"Surveys conducted by the government itself show the Islamists' power is something between 15 and 20 per cent, maximum," she said.
"What they [the government] are fighting ... is the more moderate and more democratic ones."
A number of Jordanian groups had trained election monitors for the proceedings, but the government has refused to open voter registration to scrutiny by independent observers.
King Abdullah, the Jordanian monarch, remains the most powerful figure in the country, with the elected legislators having relatively few powers and rarely introducing legislation.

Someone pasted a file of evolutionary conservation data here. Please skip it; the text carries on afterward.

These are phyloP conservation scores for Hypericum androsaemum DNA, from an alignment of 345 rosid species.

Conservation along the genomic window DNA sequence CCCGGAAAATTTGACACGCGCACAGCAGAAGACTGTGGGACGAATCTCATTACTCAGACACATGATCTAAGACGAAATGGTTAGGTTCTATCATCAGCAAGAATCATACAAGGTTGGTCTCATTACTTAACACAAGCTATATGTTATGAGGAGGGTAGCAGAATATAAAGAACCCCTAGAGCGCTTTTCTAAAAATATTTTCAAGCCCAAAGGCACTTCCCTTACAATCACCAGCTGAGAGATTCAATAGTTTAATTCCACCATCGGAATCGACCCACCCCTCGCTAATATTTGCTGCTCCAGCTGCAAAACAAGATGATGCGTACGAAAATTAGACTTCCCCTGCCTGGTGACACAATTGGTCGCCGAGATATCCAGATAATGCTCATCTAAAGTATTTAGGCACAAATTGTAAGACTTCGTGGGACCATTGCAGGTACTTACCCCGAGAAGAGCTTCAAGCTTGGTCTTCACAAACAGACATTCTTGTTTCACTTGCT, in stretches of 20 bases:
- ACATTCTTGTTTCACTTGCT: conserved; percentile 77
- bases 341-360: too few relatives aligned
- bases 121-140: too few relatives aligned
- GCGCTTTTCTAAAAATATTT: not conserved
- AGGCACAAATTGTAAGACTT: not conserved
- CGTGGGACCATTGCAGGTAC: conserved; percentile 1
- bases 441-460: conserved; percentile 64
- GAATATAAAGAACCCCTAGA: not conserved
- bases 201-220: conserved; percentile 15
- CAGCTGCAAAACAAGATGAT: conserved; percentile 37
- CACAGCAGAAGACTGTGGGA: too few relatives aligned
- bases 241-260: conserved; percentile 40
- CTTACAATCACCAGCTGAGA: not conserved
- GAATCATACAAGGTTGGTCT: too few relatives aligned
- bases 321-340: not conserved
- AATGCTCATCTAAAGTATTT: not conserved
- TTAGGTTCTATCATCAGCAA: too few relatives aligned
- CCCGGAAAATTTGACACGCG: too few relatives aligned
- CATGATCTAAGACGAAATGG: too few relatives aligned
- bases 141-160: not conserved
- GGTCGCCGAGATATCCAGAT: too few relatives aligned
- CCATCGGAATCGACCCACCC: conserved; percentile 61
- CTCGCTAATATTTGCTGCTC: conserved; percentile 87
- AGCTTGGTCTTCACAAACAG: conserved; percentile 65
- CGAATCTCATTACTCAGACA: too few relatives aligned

Many accuse the government of unfair practices, including transferring voters to areas where their candidates need greater support.
The Muslim Brotherhood's Islamic Action Front, Jordan's only significant opposition party, is fielding a mere 22 candidates for 110 seats in the election, saying it is disillusioned with the process.
The group, which has much support in urban areas, especially among Jordan's naturalised Palestinian population, boycotted municipal elections in July, saying the government was using soldiers to interfere with the vote.
The party alleged that the military's voters were being directed toward centres where Islamic Action Front candidates were running and casting votes in favour of rival candidates.